Turbo Tube Screamer In1998 Ibanez released the TS9DX. Externally the addition of a fourth knob, to select from one of four mode voicings, is the notable difference. Internally it contains the original TS9s circuit developed by Maxon, but, also contains additional circuit design elements created by Hoshino USA to meet marketing demands for a model with variable options of output, tonality, and gain amounts. Mode one is the TS9 circuit. The one I own sounds a little cleaner than the standard TS9. Mode two, +, is described by Ibanez as being Grittier. Oddly, while I hear more output volume and a more powerful presence with less high end and more mids I don't hear this mode as being grittier. This is actually my favorite mode to use on the DX. Additional richness, more harmonics, thicker without becoming muddy. Mode three, Hot, is described by Ibanez as being crunchier with boosted mids. Definitely not my cup of tea, it seems overly thick to the point of muddiness. No string separation to my ears. Mode four, Turbo, is described by Ibanez as being powerful, bottom thick, for today's modern/alternative guitarist. While it's powerful to the max it just doesn't sound like something I would ever use. There's a lot of bottom but not a bottom that has good definition. If you like your chords to rumble like thunder without too much concern about telling one from the next you may really like this mode. It can certainly Roar like a Dino, but, it always sounds like the same Dino just Roaring and Roaring until you feel like you could do a good deed by just putting the damn thing out of it's misery.Mode one is very good and mode two is even better. I've owned my TS9DX for many years and could count on one hand the number of times I've even experimented with modes three and four. Top

Overdrive Maxon is, as we all know now, the company that designed and licensed the TS808 and TS9 to Ibanez for worldwide distribution. A super group of designers and builders from the top down. Dino Guitar tone owes so much to the Maxon company that they should have been Sainted by now. The OD-9 Overdrive may very well be my favorite offering from Maxon, although the OD-9 Pro + Overdrive is also a contender. The OD-9 is a pedal that started out as being virtually identical to the TS9 Ibanez Tube Screamer. Today's issue offers the JRC4558 IC Chip and now use a single signal-distorting diode, the Panasonic #MA150, in the negative feedback loop. Also, today's OD-9 features different output resistors from the original, which decreases unwanted background noise levels without altering the tone. Lastly, the OD-9 is a true bypass pedal. All the sound qualities of the original with a reduction in noise. This can't be bad. Top notch components. Take a good listen to a Maxon OD-9 Overdrive and an Ibanez TS9 Tube Screamer. Both are really excellent pedals. The Maxon has a richer quality to it's tonality with slightly more harmonics as well as a transparentness similar to the Ibanez TS808 that the TS9 Tube Screamer lacks. Then again, The Maxon issue is going to cost you more. Other guitarists will hear the difference but the audience you play for won't. If your a tone stickler choose the Maxon, but, if money's an issue pick the TS9 Tube Screamer. It's almost the same for less bread. Top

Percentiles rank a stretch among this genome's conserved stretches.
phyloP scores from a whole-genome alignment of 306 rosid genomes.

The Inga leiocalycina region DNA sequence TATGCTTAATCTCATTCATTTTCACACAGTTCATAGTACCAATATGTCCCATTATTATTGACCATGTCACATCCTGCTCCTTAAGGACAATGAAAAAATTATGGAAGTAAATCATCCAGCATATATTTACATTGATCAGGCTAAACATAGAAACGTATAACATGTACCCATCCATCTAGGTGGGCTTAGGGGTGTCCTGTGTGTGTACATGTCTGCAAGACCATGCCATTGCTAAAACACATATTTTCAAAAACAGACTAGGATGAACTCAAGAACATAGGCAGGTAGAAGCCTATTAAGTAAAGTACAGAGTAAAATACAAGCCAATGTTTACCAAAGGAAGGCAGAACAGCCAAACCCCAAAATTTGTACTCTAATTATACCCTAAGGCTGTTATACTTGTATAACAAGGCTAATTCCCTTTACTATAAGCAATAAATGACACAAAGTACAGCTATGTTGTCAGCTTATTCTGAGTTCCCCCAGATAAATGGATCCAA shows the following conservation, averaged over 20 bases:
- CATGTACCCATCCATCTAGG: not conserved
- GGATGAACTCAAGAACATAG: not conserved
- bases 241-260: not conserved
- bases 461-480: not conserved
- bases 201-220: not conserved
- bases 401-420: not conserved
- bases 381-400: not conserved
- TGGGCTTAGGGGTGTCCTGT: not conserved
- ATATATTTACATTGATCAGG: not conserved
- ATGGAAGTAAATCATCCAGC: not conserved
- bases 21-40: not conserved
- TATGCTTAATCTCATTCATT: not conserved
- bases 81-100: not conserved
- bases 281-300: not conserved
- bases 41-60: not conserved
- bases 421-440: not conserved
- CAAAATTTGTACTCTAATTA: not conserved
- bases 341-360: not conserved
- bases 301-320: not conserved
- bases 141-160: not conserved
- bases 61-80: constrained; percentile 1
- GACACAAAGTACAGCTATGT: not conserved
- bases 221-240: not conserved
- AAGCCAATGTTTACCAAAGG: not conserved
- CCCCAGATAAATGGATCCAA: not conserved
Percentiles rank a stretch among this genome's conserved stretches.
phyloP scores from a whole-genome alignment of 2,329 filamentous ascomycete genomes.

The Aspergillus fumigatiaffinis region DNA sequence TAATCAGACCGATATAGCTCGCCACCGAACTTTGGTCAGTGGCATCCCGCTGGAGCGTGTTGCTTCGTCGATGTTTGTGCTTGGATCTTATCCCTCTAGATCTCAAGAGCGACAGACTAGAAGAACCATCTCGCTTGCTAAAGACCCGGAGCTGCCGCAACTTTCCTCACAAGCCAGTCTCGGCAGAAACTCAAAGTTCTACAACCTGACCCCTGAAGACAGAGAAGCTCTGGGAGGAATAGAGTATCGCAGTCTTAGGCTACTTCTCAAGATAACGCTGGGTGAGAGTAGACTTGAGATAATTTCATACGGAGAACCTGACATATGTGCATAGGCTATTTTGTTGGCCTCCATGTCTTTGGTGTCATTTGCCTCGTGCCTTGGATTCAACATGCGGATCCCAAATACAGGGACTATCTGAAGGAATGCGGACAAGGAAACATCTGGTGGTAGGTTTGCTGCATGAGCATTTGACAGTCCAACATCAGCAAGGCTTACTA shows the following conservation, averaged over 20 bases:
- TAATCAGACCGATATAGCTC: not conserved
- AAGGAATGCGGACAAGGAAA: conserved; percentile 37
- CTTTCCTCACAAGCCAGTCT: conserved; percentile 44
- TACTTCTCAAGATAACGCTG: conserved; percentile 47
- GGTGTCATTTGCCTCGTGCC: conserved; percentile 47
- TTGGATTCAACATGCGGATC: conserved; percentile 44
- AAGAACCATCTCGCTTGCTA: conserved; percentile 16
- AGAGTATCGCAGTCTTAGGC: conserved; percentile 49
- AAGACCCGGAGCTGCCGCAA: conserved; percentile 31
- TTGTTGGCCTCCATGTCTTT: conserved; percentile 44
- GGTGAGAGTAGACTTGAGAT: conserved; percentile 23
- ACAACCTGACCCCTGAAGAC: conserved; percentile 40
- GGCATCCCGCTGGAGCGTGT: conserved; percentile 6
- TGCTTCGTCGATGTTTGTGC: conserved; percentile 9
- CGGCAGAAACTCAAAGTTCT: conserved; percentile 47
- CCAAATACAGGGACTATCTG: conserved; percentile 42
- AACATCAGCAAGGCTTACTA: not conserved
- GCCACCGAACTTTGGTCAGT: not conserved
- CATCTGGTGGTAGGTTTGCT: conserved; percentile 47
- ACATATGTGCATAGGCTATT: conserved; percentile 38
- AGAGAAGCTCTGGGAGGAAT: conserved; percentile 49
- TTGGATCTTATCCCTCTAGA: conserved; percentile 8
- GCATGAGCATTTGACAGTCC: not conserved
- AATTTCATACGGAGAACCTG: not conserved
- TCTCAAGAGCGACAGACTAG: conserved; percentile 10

MAXON OD-9 Pro +
Overdrive Using the basic circuit of the OD-9 as a staring point to build on Maxon changed the output stage transistor with a low-noise opamp. The goal was to achieve a wider dynamic range with less compression and more balance from low to high with less emphasis on the mids. The OD-9 Pro + is louder than the OD-9 and also adds a boost feature to bump up the mids, add some compression, improve harmonics and sustain, and make for a singing lead voice. Also it has an onboard DC-DC voltage converter that bumps the power up from 9 to 18 volts for more headroom. Maxon's write up says something along the lines of if you think the OD-9 sounds a bit anemic, (um. I don't.), then the OD-9 Pro + is for you. I like the OD-9 Pro +. That said, I don't know that I like it more than the OD-9. I think the OD-9 is excellent in its original version. To me, the OD-9 Pro + might have been better off using a different name. It has a very usable voice, but, in my opinion, it's a voicing I would use for something other than what an OD-9 is best used for. The Pro + without the boost on sounds like a louder but less vocal OD-9. When the boost is applied it becomes more of a higher gain lead pedal and moves away from being a basic overdrive. I haven't tried this idea out, but, I kind of think that with a solid state amp the Pro + might be the better of the two. With a tube amp the regular OD-9 seems to provide pretty much the right amounts of just about everything. Top

MAXON OD-808 Overdrive